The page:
Electrode Response To Frequency Range

On screen frequency charted against theta frequency band strength. The red line is a simple regression, indicating correlation between stimulus and response.

As can be seen above, the original 14 electrodes can be reduced to six: AF3, F7, F3, F4, F8, and AF4. A quick glance at the electrode location chart verifies this reduction, as these electrodes are clustered near the visual cortex. By using experimental data to filter meaningful ‘conversations’ from noise, Brainstorm is able to feed logistic regression higher quality features which results in higher quality predictions.

Binning

Just because these six electrodes normally provide meaningful SSVEP information, doesn’t mean they always do. The data stream from an electrode can be corrupted by a number of external factors including movement, sensor impedance, and signal transmission. Brainstorm accounts for this noise, by calculating the following frequency power bands over two second bins of neural activity.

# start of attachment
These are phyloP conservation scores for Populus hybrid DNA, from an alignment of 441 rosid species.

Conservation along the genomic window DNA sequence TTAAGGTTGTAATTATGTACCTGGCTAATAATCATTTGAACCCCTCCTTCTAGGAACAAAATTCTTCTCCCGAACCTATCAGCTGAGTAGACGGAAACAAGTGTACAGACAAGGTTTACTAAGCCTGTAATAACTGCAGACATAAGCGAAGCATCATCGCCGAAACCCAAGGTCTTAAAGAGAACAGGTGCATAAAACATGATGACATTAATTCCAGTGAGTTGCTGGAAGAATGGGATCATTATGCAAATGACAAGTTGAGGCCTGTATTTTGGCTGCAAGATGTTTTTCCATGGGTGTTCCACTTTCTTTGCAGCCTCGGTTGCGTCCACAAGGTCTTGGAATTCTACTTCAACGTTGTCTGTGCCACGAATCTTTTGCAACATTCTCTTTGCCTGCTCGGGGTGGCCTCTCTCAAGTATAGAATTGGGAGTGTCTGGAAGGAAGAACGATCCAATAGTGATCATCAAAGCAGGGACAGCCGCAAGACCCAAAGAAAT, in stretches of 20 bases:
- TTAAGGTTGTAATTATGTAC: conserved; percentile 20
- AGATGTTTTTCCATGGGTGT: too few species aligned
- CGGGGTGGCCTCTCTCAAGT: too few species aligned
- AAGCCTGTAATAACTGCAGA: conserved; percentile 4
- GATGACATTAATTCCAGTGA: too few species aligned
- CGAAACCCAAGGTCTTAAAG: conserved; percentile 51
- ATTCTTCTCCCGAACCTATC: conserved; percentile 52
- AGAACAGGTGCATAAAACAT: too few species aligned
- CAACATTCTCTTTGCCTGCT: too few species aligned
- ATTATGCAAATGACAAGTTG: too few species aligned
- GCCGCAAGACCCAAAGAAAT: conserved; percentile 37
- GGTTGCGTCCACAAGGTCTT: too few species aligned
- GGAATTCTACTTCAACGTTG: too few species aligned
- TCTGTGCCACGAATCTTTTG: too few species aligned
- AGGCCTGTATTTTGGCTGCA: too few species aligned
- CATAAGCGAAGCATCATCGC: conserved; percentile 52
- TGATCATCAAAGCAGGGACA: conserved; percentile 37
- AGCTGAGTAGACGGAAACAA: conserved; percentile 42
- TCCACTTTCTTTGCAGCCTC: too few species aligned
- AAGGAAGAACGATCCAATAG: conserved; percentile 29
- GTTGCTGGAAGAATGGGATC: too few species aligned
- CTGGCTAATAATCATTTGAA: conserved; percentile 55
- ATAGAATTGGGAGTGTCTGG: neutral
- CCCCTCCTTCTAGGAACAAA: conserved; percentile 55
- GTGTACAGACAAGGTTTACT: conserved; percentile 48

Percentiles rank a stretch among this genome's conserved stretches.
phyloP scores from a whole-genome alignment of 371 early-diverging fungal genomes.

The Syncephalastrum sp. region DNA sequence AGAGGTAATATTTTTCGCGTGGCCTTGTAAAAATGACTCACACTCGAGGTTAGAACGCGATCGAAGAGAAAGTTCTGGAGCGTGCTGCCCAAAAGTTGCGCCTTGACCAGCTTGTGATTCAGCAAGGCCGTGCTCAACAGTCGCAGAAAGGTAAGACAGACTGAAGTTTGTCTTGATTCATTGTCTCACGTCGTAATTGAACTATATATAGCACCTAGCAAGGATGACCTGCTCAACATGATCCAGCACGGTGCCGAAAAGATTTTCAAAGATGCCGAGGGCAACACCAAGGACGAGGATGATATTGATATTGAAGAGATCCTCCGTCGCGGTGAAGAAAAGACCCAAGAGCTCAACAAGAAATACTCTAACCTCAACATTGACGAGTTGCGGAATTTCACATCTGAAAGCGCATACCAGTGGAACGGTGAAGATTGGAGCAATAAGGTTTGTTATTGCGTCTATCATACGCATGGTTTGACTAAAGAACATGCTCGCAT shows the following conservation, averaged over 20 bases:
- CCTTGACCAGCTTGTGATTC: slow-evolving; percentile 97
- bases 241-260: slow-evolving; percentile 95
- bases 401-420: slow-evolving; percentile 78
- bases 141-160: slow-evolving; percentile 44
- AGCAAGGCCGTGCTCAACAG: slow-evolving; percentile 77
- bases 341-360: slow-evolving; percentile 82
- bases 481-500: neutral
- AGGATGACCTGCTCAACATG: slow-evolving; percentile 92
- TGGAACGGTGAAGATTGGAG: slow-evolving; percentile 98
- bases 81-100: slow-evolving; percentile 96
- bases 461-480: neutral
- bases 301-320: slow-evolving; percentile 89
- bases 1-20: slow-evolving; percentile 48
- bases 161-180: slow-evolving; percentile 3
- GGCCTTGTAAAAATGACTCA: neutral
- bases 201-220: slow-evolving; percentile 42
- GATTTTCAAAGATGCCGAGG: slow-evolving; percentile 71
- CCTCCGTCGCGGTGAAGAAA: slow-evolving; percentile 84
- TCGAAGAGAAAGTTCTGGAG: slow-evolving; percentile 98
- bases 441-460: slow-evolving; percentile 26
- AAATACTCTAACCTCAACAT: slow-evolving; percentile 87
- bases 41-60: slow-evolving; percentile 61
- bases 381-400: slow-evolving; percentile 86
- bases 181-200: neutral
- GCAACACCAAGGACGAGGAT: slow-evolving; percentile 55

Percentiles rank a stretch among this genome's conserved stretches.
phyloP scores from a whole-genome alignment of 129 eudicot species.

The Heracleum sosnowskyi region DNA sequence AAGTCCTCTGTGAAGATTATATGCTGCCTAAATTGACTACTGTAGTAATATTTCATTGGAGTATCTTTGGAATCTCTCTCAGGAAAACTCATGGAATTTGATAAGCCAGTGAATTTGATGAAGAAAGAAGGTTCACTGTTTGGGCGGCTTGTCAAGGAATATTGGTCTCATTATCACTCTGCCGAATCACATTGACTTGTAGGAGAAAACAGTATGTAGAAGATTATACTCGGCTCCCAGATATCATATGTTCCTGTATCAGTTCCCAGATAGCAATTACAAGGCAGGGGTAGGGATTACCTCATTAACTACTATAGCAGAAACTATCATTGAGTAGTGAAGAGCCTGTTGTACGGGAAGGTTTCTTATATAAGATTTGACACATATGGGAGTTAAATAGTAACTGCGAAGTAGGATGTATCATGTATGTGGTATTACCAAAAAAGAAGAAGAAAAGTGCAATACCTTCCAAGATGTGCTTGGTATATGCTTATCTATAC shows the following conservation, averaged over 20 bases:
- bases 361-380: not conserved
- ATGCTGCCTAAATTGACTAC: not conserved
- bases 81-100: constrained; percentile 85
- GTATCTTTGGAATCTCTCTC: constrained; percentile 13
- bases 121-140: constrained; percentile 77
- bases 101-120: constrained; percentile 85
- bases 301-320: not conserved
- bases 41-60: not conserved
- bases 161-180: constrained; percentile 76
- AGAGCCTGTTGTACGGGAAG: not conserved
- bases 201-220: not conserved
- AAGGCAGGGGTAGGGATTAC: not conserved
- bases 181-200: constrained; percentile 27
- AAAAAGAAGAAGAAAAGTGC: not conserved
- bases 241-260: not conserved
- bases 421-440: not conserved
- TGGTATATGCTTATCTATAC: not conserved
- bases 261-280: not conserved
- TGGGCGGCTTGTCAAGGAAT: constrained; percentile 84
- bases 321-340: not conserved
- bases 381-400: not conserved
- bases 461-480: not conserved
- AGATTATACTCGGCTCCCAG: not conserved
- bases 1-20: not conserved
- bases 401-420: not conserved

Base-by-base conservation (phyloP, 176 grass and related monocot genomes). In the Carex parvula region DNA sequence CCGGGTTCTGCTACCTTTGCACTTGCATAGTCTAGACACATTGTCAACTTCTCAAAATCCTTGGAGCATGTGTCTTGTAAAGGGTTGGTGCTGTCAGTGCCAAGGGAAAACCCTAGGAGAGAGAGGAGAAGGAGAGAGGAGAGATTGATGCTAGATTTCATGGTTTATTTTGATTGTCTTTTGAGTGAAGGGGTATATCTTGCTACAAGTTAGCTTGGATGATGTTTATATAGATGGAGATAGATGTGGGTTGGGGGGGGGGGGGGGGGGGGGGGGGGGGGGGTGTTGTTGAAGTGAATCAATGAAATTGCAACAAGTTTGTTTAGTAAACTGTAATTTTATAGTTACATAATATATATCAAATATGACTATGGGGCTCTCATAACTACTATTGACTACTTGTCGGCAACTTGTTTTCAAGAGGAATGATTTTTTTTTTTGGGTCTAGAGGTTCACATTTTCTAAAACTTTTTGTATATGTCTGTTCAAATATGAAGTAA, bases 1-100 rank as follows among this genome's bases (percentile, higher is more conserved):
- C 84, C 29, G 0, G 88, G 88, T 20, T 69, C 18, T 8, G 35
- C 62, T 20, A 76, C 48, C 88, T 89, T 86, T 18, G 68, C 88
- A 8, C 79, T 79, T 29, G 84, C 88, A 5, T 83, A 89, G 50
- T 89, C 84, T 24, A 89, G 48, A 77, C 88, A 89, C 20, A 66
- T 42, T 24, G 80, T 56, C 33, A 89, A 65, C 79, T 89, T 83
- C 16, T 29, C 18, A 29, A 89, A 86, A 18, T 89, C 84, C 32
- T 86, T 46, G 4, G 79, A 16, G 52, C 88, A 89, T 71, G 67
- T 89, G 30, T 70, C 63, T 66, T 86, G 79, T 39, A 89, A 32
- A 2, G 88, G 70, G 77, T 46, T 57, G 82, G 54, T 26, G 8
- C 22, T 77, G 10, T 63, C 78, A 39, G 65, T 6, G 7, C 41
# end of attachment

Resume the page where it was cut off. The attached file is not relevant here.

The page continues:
Brainstorm Frequency Bands (Hz) — Calculated over 2 second bins and updated twice per second

Theta: 4-8

Alpha: 8-12

Beta Low: 12-18

Beta High: 18-25

Gamma: Greater than 25

By using binned data to calculate frequency bands, Brainstorm boosts each electrode’s signal-to-noise ratio; this improves SSVEP classification performance.

Majority Voting

Brainstorm collects predictions over time. For a final frequency prediction to be made, the candidate frequency must have received a simple majority of votes. By using majority voting, Brainstorm minimizes the influence of any single prediction which may be corrupted by noise (despite the noise controls detailed above).

4. Output

Key Point: Brainstorm increases typing speed by providing users with autocomplete suggestions.

After Brainstorm processes EEG data, the predicted frequency is matched to flashing text on the screen. This process is repeated, prediction after prediction, with the final result being a chunk of text. For most virtual keyboard systems, this would be enough. Having added evidence to their thesis, the researchers behind these systems would close their program and call it a day. However, Brainstorm is not an intellectual exercise; it’s a practical prototype: a significant step in the long journey to redefine the relationship between humans and computers.